She looks up to actor, producer, Tyler Perry, and sees herself one-day writing captivating screenplays telling African stories like her idol.
She lives in one of the most dangerous townships in Johannesburg, but 18-year-old author Itumeleng Lebese sees beyond the high crime rate in Diepsloot.
She has been writing poetry and short stories since she was 10 years old.
And by the time she was 16, Itumeleng had already written her first book titled Trouble in Diepsloot. After finishing the 73-page crime novel, she sought out poet and author Tshepo Ramodise who guided her through the process of having her book published independently in 2019.
“When I finished writing the book, I had to research how to get it published,” she says.
“I was then assisted by Tshepo Ramodise, who edited my book and helped get it published.”
Supporting her dream was mom Caroline Lebese and grandparents Emily and Joseph Lebese who funded her first 100 books.
"My family helped to pay for the printing, while my mentor offered me guidance,” she says. Since then, Itumeleng’s book has been selling like hotcakes and getting orders from across the country.
“People have heard and read many reports about the crimes that happen in Diepsloot, but never experienced them through a novel,” she says.
Trouble in Diepsloot is told through the eyes of 16-year-old character Lerato who grows up witnessing violence, crime, and abuse in her neighbohood.
“The book was inspired by my own experiences and those of many people living in Diepsloot, but I used the fictional character of Lerato to tell the story,” she says.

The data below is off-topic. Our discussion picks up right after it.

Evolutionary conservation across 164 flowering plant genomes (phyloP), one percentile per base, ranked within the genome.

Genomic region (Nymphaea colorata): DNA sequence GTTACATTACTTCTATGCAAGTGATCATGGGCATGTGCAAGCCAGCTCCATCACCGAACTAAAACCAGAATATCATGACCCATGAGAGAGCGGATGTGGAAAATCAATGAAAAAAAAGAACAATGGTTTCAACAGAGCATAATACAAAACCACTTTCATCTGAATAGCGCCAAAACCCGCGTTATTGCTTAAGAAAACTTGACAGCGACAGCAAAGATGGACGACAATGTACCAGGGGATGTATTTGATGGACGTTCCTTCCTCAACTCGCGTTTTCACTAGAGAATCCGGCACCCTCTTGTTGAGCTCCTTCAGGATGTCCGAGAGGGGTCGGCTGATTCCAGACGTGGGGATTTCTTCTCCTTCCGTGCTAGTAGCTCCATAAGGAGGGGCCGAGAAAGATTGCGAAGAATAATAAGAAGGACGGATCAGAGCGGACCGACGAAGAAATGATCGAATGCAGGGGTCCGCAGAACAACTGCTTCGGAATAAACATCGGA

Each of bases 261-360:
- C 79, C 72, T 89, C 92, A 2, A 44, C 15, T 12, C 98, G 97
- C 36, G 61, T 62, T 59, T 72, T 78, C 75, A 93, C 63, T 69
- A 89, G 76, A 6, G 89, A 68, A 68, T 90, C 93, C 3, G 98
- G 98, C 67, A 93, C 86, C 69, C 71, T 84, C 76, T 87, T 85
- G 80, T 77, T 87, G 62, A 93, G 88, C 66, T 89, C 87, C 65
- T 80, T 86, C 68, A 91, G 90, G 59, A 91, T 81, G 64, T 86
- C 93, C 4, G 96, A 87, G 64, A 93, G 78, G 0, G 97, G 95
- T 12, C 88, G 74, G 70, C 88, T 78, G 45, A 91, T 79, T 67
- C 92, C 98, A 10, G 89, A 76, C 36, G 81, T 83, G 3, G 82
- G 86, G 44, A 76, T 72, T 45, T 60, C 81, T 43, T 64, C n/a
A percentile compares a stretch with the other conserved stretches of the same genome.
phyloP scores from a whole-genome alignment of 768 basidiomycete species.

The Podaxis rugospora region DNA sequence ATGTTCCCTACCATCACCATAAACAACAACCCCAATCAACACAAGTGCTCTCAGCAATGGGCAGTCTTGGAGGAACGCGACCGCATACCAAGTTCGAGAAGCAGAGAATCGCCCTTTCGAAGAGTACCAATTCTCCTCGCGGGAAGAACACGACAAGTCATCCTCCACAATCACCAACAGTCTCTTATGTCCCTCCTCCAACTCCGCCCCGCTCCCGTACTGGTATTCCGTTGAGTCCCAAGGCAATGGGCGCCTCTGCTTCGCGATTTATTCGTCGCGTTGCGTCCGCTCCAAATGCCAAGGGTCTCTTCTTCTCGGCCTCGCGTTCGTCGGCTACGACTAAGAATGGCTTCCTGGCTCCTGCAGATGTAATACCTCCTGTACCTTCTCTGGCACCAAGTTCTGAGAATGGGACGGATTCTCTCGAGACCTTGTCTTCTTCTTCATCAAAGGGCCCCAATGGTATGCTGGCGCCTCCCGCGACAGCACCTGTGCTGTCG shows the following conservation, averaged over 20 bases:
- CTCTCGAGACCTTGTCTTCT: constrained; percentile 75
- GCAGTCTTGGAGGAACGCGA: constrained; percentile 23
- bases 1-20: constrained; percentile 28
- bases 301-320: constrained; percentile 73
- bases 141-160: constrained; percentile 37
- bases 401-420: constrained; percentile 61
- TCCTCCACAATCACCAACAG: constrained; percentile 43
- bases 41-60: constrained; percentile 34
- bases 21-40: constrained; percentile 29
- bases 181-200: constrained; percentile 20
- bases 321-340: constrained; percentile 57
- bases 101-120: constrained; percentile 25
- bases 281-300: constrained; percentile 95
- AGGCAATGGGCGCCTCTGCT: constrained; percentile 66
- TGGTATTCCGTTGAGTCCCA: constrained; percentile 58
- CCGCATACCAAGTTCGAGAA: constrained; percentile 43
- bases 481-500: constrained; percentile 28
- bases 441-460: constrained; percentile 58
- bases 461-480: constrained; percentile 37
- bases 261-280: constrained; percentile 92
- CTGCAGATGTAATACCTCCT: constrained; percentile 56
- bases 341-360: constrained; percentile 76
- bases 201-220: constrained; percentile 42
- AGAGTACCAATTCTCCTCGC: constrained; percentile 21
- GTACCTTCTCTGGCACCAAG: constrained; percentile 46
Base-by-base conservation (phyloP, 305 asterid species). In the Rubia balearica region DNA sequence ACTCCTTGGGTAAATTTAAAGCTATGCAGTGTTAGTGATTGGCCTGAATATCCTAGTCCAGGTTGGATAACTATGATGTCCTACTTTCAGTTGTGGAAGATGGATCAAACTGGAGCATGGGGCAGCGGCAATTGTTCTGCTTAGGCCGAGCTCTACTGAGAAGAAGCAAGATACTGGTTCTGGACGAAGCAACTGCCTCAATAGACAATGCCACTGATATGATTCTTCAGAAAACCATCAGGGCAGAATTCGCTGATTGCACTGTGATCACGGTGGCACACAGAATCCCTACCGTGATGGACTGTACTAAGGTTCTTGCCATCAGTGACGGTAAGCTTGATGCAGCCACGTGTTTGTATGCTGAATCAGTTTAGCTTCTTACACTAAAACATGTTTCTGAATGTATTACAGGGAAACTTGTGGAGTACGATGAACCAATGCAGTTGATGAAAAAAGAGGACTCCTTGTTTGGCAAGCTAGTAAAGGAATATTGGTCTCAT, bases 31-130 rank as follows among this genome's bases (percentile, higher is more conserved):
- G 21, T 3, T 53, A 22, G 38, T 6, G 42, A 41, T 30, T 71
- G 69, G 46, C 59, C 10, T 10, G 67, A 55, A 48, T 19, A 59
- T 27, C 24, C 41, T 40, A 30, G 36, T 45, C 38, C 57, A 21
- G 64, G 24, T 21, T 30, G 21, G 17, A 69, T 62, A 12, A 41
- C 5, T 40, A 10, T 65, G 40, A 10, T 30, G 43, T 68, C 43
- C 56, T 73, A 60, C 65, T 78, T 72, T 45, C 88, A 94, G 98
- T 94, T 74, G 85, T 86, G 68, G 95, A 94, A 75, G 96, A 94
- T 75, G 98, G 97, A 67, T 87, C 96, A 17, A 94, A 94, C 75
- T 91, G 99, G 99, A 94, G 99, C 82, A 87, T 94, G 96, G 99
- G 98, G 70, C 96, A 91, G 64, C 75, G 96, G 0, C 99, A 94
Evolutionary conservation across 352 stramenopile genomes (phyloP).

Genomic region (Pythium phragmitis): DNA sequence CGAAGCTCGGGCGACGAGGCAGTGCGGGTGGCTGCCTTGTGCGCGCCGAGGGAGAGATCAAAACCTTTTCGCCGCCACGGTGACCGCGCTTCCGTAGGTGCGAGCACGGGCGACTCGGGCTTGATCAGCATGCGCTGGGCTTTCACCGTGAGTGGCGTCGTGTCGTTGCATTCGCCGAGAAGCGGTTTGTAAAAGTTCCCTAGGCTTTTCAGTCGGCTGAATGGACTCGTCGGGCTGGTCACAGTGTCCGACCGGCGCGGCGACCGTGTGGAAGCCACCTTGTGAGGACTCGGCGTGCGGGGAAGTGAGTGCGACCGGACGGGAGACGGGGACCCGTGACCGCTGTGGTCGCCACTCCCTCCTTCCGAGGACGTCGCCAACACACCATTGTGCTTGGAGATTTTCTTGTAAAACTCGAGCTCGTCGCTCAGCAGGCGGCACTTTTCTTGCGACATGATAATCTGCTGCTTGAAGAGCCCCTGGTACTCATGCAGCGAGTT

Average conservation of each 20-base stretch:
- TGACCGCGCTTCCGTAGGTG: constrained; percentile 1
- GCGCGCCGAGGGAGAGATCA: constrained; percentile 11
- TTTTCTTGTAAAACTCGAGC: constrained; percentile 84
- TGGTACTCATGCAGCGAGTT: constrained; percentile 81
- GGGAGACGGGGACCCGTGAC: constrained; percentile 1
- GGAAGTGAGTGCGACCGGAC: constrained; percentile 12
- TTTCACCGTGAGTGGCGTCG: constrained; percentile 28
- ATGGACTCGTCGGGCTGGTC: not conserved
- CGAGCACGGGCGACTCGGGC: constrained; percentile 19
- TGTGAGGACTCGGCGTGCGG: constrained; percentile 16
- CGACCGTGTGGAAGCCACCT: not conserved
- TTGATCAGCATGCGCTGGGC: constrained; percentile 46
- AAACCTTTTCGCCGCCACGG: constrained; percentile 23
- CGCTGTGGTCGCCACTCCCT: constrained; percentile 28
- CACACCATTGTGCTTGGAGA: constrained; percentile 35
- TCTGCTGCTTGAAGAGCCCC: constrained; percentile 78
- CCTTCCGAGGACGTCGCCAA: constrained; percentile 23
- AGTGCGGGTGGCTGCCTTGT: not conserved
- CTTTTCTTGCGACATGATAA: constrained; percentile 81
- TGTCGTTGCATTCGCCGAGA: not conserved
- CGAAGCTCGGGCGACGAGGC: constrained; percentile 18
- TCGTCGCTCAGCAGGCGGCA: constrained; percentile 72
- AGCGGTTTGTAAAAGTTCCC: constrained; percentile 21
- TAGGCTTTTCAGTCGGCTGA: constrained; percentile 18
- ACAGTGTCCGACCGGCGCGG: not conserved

Itumeleng wanted to tell her story and to teach her community about safety.
“At my age, I have already witnessed a murder, xenophobic attacks, mob justice, and robberies in Diepsloot and I wanted to share the trauma of growing up in a neighborhood so dangerous,” she adds.
Itumeleng fell in love with writing and languages at an early age.
At school, she always excelled in the English language and Sepedi. But she took her writing seriously after reading Mother to Mother, a novel by Sindiwe Magona which explores the South African legacy of apartheid through the eyes of a woman who recalls a life marked by oppression and injustice.
“I read that book more than five times,” Itumeleng says.
“Sindiwe Magona’s work inspires me to write stories that are relatable, give insight on historical events and have a lesson to teach,” she adds.
After getting her Grade 12 results Itumeleng she'll decide between studying Media Studies at the University of Johannesburg and film at The South African School of Motion Picture Medium and Live Performance (AFDA).
“As long as I live my dream of telling stories and being a creator, I will be happy,” she says.